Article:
Tuesday, September 29, 2015

Five SAPFM Cartouche Winners Together

Left to Right: 2013, 2008, 2005, 2011 and 2014

I just returned from the 2015 WIA in Kansas City.  It was a wonderful time with lots of expert woodworkers teaching lots of other expert woodworkers about everything.  There must have been around 20 different classrooms each with 4 or 5 different classes.

I started the day early Friday with a class on the history of marquetry and finished the day with a class on understanding protein glues.  The class rooms held around 50 people and the glue class was standing room only at the end.  Obviously more people are excited to learn about glues than something old and dusty like world marquetry.

For those of you who have not attended the annual Woodworking in America events, I strongly urge you to find time to attend next year.  Popular Woodworking magazine produces these events and it is a perfect mix of education and market place activities.

I also presented a lecture and demonstration on French Polishing, but I started out with the obvious disclaimer that it is impossible to learn it from a 2 hour talk.  In fact, I know professional polishers in Europe who have been full time polishers for over 10 years who still admit that they don't know everything about it.

After the market place closed on Saturday, it was a great opportunity for the SAPFM Cartouche winners to get together at the SAPFM booth for a photo.  What a great chance for 5 of us to stand together: Will Neptune, Al Sharp, Phil Lowe, Ben Hobbs and myself.  Funny fact: 4 of the 5 were born in the same year, 1948.  Makes you wonder what was in the milk at that time?

On Friday and Saturday the market place is an active center of tools, books, more tools, and woodworkers of all skill levels mingling around talking and buying stuff.  It is a lot of fun.  Thank goodness that I have every tool I need at this point so I am not tempted to get more.  That said, some of the planes and saws are absolutely perfect and would be very easy to bring home.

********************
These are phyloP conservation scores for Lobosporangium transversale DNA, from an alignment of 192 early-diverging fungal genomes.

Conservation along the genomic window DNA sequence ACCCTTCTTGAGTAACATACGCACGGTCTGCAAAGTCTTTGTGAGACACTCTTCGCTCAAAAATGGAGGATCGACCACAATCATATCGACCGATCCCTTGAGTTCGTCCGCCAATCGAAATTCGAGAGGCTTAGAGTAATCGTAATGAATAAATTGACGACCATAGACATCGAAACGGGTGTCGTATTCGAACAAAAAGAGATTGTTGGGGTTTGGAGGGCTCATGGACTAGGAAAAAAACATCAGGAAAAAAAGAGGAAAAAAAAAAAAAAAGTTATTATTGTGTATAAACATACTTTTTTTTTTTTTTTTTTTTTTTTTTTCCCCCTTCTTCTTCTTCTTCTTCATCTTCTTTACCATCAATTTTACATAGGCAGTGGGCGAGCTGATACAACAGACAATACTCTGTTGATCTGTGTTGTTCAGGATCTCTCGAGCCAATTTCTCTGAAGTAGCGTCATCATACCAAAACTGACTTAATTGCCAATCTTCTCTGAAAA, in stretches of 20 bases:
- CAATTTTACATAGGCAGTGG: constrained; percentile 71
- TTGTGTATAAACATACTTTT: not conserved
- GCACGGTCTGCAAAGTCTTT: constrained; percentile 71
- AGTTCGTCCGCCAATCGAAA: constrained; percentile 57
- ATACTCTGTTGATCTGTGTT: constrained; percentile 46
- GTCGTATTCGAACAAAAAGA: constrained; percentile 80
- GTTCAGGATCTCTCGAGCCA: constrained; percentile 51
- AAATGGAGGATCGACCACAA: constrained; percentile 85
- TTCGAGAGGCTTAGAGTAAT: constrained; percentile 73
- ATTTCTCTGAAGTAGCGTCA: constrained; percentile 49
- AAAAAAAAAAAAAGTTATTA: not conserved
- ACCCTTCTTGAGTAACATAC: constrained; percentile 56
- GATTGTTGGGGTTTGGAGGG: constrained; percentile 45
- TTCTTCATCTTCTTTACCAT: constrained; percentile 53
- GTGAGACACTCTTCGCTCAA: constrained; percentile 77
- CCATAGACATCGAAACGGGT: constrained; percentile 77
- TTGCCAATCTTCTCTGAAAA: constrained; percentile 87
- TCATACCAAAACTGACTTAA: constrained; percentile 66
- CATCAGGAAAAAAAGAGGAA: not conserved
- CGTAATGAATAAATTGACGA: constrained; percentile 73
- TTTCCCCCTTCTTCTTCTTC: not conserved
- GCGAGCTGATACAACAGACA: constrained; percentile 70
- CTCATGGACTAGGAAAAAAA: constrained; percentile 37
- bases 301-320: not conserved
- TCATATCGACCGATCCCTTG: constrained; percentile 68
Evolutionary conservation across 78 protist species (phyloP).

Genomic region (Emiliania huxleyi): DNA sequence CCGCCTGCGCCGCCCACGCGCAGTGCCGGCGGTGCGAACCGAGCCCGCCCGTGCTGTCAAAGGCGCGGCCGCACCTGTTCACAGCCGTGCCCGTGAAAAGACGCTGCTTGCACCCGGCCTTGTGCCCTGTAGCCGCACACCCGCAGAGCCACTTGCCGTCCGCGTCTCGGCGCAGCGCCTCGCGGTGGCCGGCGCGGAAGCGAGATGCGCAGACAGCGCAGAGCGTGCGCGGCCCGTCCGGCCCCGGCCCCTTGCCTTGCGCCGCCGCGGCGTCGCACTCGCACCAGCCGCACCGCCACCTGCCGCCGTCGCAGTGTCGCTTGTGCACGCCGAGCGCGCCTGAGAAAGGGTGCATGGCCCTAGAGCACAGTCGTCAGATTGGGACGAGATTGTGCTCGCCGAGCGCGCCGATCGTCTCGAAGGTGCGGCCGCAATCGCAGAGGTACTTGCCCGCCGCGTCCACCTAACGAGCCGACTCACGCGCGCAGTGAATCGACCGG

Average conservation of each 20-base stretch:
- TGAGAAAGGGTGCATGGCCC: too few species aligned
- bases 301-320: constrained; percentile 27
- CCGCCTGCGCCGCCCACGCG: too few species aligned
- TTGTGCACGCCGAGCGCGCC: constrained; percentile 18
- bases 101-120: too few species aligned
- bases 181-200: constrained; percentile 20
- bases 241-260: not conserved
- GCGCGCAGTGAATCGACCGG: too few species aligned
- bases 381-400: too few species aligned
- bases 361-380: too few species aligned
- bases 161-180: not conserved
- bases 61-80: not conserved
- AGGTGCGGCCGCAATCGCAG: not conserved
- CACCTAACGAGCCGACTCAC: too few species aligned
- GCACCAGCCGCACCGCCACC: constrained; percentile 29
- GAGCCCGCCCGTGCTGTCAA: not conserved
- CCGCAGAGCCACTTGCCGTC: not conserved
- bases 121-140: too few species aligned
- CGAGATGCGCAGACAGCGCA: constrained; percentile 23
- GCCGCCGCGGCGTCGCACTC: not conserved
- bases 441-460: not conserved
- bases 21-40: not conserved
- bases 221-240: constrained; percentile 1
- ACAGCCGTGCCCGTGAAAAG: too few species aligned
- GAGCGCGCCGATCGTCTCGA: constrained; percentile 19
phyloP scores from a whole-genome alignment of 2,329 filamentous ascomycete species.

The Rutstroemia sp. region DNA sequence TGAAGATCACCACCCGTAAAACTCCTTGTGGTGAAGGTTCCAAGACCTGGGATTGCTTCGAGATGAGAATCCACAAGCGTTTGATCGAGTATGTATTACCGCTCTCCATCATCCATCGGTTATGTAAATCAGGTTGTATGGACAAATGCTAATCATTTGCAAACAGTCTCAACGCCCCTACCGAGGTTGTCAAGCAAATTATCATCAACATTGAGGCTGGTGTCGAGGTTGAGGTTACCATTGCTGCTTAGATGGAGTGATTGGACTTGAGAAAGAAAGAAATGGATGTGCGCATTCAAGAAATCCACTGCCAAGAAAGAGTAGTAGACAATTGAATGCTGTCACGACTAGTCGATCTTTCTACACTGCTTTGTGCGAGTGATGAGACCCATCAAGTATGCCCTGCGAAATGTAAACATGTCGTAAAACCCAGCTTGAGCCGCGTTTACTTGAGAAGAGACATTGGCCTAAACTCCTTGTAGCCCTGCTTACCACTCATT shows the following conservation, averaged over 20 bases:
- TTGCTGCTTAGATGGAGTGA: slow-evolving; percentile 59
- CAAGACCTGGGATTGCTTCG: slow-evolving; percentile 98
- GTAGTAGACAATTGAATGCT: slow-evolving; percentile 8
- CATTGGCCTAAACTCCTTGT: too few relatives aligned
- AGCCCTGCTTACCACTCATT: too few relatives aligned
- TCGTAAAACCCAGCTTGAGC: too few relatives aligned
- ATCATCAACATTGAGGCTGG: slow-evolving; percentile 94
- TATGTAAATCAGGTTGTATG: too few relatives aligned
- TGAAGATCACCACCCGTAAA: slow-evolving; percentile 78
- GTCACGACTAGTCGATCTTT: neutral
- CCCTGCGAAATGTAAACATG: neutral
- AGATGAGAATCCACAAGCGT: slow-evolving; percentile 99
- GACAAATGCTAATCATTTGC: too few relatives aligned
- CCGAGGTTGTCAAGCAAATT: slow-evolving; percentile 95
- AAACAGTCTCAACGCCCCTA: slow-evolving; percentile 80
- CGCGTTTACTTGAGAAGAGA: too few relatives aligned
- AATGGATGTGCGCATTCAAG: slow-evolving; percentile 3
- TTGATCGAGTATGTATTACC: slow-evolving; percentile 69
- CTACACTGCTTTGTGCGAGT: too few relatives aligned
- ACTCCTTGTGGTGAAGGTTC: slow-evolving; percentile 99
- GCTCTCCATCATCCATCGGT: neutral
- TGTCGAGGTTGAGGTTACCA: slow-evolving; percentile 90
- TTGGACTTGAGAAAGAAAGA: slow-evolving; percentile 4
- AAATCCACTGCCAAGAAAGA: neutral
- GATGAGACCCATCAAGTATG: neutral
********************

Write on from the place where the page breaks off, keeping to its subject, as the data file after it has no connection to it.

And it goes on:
I have become fairly well known in these circles as the maker of Old Brown Glue, and I took 100 bottles to pass out for free just to promote my glue.  Last year we actually bought a booth and sold the glue, but the cost of the booth and the glue sales broke even.  So this year, instead of being tied to a booth for two days, we decided to just take the glue and make it free.  It felt good passing out glue.

It is interesting to note that one of the primary sponsors of the event was a very well known brand of polyurethane glue.  The glue which you find advertised everywhere.  The glue which cannot be removed from your skin with any solvent.  The glue which is toxic and scored a 53% strength score by independent testing at Fine Woodworking (Issue #192, August 2007, page 37) when compared to PVA Type I waterproof glue.

In the same test, I am proud to say that Old Brown Glue scored a 79% strength score.  This was the highest score for any glue which is organic and reversible.  The average breaking point in the test for Old Brown Glue was 1595 pounds where polyurethane glue broke at an average of 1164 pounds.

Thus OBG can hold 431 pounds more load than the best polyurethane glue.  Since the average male gorilla in the wild weighs 400 pounds, you can think of a standard gorilla unit as a measurement of strength.  Note this is a full grown male gorilla.  We will call a gorilla unit a "G force".

In conclusion, polyurethane glue is 3G and OBG is 4G in strength.

There are 4 Gorillas in Every Bottle of OBG.

1 comment:

Anonymous said...


I believe 1947 and 1948 were the years of the Department of Agriculture's "Old Brown Milk" initiative